The concept of Kaizen was brought to North America from Japan in the 1980’s. The term signifies continual improvement. Essentially there is no end destination as there are always iterations and changes for the better that can be made. Kai - stands for CHANGE and Zen means GOOD. Adopting the philosophy of Kaizen means you are fully committed to a journey of development.
There is no magic end-point in one’s search for excellence. To fully embrace this is to fall in love with the process and the iteration involved with continual improvement. This is why you see coaches who have one heaps of national titles, or people in business who have risen to the top of their industry - still striving to be better. You must indeed be humble in order to adopt such a philosophy. There is no secret code, you never truly “beat the game,” each new season, each new quarter is a chance to make changes for the better. The humble nature needed and wisdom that there is not one formula for success is an essential element in adopting this philosophy. Put the joy into the journey, never be satisfied, always be striving!
Basketball is all about opportunities.
In spending the last 4-5 years deeply immersed studying and coaching, I have come to believe that controlling the first ⅓ of the shot-clock is essential. Bobby Knight has spoken at length about the importance of “conversion,” - that is the transition between offense and defense and vice-versa. The ability to attack a disorganized defense and see an advantage as it’s presented to you, is essential for winning basketball. Players must be developed to create, and see, opportunities that arise in a possession. Key foundational pieces of this are: spacing, movement off the ball, and reading the different layers of defense.
The goal of all teams should be to move seamlessly between offense and defense. Spatial awareness in running the floor is of the utmost importance. Teams cannot simply run as if they are doing a 5-on-0 drill in practice. Players must be taught to read gaps, and where the ball, themselves, and their defenders are in relation to each other. If you are able to score in the first ⅓ (8 seconds) of the shot clock, that means the offense has seen an opportunity and taken advantage of it.
Opportunity Cost is the foregone value of something you give up by not acting or rather by choosing against it. The opportunity cost of not being able to take advantage of situations early in the shot clock is a tough possession in which the defense dictates the play-- over a 40 minute game this significantly strains a team. In FIBA with a 24 second shot clock the best chance on the offensive end is not to swing the ball back and forth waiting for the defense to break down. The offense needs to quickly create and the seize their opportunity to get a great shot.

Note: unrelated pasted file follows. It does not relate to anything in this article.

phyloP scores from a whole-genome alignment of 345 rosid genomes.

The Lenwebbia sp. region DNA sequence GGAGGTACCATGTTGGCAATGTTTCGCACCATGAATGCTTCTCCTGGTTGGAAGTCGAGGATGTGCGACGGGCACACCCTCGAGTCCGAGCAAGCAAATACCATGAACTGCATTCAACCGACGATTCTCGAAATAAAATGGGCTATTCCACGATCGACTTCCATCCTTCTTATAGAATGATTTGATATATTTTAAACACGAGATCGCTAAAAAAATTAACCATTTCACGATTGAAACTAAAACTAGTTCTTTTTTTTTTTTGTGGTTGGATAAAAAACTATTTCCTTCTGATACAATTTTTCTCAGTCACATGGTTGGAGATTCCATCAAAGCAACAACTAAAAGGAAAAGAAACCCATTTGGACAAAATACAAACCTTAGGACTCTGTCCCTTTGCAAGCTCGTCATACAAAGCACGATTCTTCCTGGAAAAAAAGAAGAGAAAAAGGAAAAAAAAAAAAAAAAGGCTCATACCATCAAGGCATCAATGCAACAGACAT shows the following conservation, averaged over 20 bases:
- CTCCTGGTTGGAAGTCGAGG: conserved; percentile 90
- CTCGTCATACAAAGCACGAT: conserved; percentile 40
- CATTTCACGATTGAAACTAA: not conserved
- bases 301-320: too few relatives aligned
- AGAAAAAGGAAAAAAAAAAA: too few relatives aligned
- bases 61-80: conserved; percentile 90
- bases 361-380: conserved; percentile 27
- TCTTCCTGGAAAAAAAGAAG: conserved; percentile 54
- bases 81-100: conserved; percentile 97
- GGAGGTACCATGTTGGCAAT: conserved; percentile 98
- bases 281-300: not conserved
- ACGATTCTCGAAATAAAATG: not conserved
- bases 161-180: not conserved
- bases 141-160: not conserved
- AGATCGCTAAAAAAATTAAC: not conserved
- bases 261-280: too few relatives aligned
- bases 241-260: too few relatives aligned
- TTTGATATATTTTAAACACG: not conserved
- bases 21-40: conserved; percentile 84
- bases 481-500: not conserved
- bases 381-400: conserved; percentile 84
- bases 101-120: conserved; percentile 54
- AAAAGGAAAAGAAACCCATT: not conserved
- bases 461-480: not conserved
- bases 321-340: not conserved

On the flip side, defensively, teams should look to control the first 8 seconds by keeping the other team from scoring in that first ⅓ (duh!). That is done by taking away their initial actions. If you can take away the other team’s primary option and make them go to Plan B, it goes a long way to controlling each possession. If the other team’s offense always begins with a wing entry, then take that away, and see if they can adjust. Obviously in this day and age with video-analysis the way it is, teams will all have each other well-scouted.
A NOTE ON VISION AND DECISION MAKING - One thing I have been studying recently is the rim-runner in transition. I believe a team’s ability to take advantage of the defense depends on knowing where their teammates are. Defensive rebounding will leave players in various positions as they convert to offense. It is not realistic that there will always be a forward out ahead of the pack. If a team stalls waiting for that forward, many times they have given up an opportunity to score. Sometimes the forwards will lag behind if they were battling down low for a rebound, in that case the early-offense needs to adjust to that. Perhaps it is an early spread ball screen with everyone else spaced outside the 3pt line (ala Classic Phoenix Suns with Steve Nash and Amare Stoudemire) or any other host of creative entries.
The ability to have flow in your transition offense and not freeze the ball is often the difference between a coach keeping their hair colour or greying very early!!!
Coach Matt - Father, Coach, Life Long Learner, Basketball Addict